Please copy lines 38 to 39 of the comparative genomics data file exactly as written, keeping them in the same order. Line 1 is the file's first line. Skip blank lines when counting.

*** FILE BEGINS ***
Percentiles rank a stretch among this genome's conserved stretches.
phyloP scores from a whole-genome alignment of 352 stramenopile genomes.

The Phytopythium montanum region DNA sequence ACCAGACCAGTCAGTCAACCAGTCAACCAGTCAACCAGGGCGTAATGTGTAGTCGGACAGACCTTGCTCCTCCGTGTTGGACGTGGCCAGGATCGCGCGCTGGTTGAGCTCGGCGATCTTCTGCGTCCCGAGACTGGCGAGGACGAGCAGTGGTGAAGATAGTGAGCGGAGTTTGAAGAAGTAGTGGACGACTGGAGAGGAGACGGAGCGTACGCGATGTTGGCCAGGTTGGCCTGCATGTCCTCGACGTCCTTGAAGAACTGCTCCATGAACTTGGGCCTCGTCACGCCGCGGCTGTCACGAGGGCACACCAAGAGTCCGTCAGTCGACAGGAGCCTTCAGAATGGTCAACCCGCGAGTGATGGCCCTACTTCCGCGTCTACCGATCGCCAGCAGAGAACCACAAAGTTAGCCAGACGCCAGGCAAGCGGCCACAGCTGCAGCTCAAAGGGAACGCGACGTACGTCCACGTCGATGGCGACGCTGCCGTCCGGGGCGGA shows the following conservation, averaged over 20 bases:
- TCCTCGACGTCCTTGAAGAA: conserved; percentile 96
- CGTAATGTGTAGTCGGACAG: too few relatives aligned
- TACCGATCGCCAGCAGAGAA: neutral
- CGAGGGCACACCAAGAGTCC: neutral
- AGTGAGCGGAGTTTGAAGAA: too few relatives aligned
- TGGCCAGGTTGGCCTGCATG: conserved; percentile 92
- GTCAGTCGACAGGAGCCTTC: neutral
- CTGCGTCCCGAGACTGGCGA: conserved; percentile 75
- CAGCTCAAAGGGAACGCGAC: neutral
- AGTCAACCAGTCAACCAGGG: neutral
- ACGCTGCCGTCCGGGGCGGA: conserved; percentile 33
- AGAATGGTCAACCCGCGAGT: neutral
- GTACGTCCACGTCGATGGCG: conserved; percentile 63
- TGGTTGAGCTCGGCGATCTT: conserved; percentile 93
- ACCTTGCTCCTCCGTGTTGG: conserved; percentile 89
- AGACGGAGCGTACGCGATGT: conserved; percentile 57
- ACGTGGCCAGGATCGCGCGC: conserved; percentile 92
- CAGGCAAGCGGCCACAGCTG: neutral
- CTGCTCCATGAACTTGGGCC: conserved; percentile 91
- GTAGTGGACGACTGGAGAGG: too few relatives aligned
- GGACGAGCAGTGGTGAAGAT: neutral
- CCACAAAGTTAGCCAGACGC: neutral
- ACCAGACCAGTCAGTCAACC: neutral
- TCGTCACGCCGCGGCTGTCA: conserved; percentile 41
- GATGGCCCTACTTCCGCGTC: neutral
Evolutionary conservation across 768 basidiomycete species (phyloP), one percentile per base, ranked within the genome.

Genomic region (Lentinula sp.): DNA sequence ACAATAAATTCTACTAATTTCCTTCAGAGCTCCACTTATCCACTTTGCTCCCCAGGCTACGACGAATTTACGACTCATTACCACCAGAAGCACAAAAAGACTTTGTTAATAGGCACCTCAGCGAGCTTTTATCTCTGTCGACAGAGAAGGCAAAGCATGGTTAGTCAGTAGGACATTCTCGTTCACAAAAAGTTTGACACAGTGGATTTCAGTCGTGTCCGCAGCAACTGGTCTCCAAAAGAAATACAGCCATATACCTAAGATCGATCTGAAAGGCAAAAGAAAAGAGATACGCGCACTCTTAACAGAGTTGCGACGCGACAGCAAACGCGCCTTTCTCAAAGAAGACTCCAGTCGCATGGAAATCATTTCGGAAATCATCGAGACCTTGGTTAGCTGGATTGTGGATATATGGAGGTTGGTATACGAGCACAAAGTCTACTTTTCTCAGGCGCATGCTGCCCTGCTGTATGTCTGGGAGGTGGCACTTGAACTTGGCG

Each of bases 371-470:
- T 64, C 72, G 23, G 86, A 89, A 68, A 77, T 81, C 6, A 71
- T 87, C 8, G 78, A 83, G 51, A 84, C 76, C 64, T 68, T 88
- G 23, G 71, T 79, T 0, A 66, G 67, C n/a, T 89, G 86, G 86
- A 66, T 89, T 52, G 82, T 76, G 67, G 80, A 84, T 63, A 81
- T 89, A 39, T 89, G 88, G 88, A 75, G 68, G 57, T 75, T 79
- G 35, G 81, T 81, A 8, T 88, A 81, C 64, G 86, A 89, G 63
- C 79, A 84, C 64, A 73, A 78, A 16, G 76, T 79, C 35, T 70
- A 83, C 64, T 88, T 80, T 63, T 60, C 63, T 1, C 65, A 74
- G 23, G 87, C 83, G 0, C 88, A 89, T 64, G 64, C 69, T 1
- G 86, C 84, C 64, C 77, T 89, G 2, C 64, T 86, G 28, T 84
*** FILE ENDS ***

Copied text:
- C 79, A 84, C 64, A 73, A 78, A 16, G 76, T 79, C 35, T 70
- A 83, C 64, T 88, T 80, T 63, T 60, C 63, T 1, C 65, A 74